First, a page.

Nottingham Centre for Geomechanics



My doctoral study started in October 2019 in the Nottingham Centre for Geomechanics (NCG). The aim of my PhD is to investigate the behaviour of soil-structure interfaces, and improve the models engineers currently use to predict their behaviour. Interfaces occur in every single civil engineering project on dry land. Rather oddly in respect of this fact, their behaviour is not widely understood, and vast amounts of resources are spent over-engineering their designs to stave off failure from wear over long periods of time. A lack of full understanding of how the engineered world responds to wear can often lead to catastrophe.

Research Summary

Writing the first journal paper of my doctorate. Est. completion: Q3 2020

  • Working title: A micromechanically driven analysis of soil-structure interface degradation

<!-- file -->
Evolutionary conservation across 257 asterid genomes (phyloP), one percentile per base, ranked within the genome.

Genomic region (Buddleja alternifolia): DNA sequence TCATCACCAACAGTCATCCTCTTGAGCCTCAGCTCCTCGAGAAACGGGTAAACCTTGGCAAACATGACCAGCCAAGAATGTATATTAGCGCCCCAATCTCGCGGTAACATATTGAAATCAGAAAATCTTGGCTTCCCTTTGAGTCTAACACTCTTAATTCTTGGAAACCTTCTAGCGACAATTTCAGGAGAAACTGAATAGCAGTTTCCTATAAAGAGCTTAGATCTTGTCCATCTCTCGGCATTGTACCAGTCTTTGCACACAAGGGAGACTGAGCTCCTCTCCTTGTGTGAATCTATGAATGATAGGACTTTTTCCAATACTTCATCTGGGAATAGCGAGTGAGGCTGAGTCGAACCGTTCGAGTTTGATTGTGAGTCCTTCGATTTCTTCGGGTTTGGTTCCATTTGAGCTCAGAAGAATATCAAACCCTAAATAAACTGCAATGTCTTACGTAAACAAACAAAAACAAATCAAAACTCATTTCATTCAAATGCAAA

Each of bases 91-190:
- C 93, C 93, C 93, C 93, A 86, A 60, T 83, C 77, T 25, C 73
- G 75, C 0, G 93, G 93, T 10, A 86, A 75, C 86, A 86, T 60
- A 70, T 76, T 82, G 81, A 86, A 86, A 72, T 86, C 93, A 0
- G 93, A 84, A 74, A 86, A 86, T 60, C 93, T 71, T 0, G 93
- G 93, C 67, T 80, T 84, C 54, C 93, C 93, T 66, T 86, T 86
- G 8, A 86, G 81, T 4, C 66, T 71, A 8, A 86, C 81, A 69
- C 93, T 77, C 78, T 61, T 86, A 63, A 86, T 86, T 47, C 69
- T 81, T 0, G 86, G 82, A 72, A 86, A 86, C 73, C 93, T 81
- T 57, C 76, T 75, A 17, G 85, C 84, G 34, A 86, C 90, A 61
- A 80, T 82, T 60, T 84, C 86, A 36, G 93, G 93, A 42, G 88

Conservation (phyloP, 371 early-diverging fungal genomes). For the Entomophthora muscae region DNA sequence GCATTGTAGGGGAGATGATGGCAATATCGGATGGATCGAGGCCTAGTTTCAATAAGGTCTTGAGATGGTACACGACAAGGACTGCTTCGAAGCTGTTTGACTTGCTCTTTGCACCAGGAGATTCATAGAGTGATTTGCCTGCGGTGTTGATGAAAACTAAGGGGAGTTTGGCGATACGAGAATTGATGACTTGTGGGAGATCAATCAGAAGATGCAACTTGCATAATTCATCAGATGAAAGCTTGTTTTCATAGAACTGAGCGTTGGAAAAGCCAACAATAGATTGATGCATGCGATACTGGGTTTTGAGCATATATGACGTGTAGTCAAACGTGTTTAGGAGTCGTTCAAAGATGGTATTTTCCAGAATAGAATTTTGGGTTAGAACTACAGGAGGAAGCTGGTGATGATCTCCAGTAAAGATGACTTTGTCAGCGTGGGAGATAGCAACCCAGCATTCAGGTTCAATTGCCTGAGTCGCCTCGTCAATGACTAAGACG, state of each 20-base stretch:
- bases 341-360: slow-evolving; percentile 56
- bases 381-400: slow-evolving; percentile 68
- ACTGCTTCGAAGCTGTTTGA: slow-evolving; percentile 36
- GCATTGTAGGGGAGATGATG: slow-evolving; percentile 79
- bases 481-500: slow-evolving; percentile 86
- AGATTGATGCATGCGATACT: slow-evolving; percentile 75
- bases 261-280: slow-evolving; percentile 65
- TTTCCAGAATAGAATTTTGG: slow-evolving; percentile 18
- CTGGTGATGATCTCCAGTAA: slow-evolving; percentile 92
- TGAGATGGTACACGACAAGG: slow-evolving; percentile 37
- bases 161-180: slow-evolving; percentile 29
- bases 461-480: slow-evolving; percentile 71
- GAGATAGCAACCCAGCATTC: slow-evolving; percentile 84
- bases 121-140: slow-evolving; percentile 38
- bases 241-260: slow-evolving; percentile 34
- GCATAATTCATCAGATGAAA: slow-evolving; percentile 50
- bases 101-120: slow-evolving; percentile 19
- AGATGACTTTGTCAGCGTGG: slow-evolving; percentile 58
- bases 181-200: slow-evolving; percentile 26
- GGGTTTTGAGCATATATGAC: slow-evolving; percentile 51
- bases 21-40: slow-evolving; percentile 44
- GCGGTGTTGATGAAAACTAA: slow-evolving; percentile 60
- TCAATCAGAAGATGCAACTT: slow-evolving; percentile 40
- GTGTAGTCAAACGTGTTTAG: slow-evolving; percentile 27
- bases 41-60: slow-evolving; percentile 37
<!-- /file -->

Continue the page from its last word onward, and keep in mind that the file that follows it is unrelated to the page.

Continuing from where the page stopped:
• Aims/Objectives: Following the publication of Effect of Crushed Particles on Soil-Structure Interface Behaviour at the 4th European Conference on Physical Modelling in Geotechnics, this paper seeks to develop a framework for the change in soil-structure interface behaviour over the course of thousands of shear displacements.
  • Methods: I designed a novel testing apparatus for the shearing of a single particle, under similar conditions to the large samples tested on another apparatus within NCG. Using statistical modelling, surface profiling and image based shape characterisation of the single particle tests, a framework can be established for the global response.

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Future Research

You can follow the process of my future research through my personal blog where I cover the process of developing a new journal paper entry, from initial conception through to publication.

Nottingham Centre for Geomechanics

Faculty of Engineering
The University of Nottingham
University Park
Nottingham, NG7 2RD